The graph of a function can be moved up, down, left, or right by adding to or subtracting from the output or the input.

Adding to the output of a function moves the graph up.
Subtracting from the output of a function moves the graph down.
Here are the graphs of
*y* = *f* (*x*)
,
*y* = *f* (*x*) + 2
, and
*y* = *f* (*x*) - 2
. Note
that if
(*x*, *y*
_{1})
is a point on the graph of
*f* (*x*)
,
(*x*, *y*
_{2})
is a point on
the graph of
*f* (*x*) + 2
, and
(*x*, *y*
_{3})
is a point on the graph of
*f* (*x*) - 2
,
then
*y*
_{2} = *y*
_{1} + 2
and
*y*
_{3} = *y*
_{1} - 2
. For example,
(1, 2)
is on the graph
of
*f* (*x*)
,
(1, 4)
is on the graph of
*f* (*x*) + 2
, and
(1, 0)
is on the graph
of
*f* (*x*) - 2
.

Graphs of
*f* (*x*)
,
*f* (*x*) + 2
, and
*f* (*x*) - 2

While adding to the input increases the function in the
*y*
direction, adding to
the input decreases the function in the
*x*
direction. This is because
the function must compensate for the added input. If the function outputs "7"
when "3" is input, and we input
*x* + 2
, the function will output "7" when
*x* = 1
.

Thus, adding to the input of a function moves the graph left, and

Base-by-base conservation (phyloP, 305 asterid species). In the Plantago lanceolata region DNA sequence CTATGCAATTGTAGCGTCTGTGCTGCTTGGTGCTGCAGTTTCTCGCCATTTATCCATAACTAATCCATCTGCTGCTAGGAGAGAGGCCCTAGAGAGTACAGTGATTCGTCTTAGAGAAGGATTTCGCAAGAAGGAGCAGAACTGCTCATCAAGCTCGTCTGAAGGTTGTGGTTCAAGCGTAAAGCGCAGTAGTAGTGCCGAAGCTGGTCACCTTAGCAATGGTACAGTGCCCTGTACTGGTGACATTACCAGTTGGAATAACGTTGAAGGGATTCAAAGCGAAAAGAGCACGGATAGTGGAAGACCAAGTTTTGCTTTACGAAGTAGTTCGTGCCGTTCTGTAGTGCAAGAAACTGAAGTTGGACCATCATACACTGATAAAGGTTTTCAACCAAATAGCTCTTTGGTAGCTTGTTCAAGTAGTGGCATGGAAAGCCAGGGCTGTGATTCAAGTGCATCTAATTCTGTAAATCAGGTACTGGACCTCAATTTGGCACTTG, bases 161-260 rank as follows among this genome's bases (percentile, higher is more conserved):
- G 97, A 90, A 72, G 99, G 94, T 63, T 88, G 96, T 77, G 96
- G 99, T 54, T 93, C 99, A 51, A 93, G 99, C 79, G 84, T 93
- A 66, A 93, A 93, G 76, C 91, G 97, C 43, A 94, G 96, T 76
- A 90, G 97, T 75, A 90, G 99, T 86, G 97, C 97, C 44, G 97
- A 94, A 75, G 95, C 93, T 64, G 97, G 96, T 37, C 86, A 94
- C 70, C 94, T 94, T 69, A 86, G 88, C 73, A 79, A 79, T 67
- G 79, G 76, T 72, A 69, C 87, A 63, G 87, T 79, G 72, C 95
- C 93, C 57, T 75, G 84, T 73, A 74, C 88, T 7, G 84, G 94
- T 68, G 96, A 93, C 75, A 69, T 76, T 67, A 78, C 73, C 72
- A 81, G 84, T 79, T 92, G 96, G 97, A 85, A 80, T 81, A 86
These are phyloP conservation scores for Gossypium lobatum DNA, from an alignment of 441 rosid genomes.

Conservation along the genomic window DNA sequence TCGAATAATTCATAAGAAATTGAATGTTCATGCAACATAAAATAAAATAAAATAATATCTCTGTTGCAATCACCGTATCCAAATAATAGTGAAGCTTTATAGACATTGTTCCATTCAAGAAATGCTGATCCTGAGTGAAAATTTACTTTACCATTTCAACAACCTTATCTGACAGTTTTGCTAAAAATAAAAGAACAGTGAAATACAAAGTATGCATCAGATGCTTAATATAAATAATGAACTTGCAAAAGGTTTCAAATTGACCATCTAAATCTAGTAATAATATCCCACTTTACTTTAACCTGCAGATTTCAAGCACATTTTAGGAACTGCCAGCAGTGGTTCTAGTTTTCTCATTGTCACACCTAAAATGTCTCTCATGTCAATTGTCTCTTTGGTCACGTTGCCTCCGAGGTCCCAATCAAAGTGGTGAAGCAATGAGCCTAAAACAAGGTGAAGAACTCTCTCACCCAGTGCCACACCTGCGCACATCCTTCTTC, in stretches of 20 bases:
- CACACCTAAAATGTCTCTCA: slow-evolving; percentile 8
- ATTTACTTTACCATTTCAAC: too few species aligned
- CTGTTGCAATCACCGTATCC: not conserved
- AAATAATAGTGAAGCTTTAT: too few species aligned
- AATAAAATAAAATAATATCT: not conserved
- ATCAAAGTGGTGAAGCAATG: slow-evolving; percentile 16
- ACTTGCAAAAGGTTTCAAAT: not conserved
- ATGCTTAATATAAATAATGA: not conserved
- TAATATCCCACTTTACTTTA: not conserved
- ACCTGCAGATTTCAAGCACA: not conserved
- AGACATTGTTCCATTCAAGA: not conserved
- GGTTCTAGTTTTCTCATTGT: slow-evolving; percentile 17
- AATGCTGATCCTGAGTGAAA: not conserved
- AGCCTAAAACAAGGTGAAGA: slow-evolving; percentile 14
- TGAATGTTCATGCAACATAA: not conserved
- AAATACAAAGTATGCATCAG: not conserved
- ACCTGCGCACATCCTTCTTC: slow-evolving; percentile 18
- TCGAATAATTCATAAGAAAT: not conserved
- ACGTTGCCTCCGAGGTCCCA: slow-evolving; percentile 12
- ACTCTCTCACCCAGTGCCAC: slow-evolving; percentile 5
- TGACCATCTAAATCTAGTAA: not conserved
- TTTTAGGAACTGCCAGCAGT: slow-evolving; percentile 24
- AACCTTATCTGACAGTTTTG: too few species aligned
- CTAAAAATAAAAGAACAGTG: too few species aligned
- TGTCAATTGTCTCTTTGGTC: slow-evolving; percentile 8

subtracting from the input of a function moves the graph right.
Here are the graphs of
*y* = *f* (*x*)
,
*y* = *f* (*x* + 2)
, and
*y* = *f* (*x* - 2)
. Note
that if
(*x*
_{1}, *y*)
is a point on the graph of
*f* (*x*)
,
(*x*
_{2}, *y*)
is a point on
the graph of
*f* (*x* + 2)
, and
(*x*
_{3}, *y*)
is a point on the graph of
*f* (*x* - 2)
,
then
*x*
_{2} = *x*
_{1} - 2
and
*x*
_{3} = *x*
_{1} + 2
. For example,
(1, - 2)
is on the
graph of
*f* (*x*)
,
(- 1, - 2)
is on the graph of
*f* (*x* + 2)
, and
(3, - 2)
is on
the graph of
*f* (*x* - 2)
.

Graphs of
*f* (*x*)
,
*f* (*x* + 2)
, and
*f* (*x* - 2)

A shift of the graph up, down, left, or right, without changing the shape, size, or dimensions of the graph, is called a translation.

*Examples*: If
*f* (*x*) = *x*
^{2} + 2*x*
, what is the equation if the graph is
shifted:

a) 4 units upSolutions:

b) 4 units down

c) 4 units left

d) 4 units right

a)f_{1}(x) =f(x) + 4 =x^{2}+ 2x+ 4

b)f_{2}(x) =f(x) - 4 =x^{2}+ 2x- 4

c)f_{3}(x) =f(x+ 4) = (x+ 4)^{2}+2(x+ 4) =x^{2}+8x+ 16 + 2x+ 8 =x^{2}+ 10x+ 24

d)f_{4}(x) =f(x- 4) = (x- 4)^{2}+2(x- 4) =x^{2}-8x+ 16 + 2x- 8 =x^{2}- 6x+ 8

We can think of translating a graph as creating a "new origin." When we add or
subtract a constant
*k*
to the output, we move the
origin up and down. When we
add or subtract a constant
*h*
to the input, we move the origin left or right,
because we change the value of
*x*
which yields
*f* (*x* + *h*) = *f* (0)
. We then
graph the function on the new origin.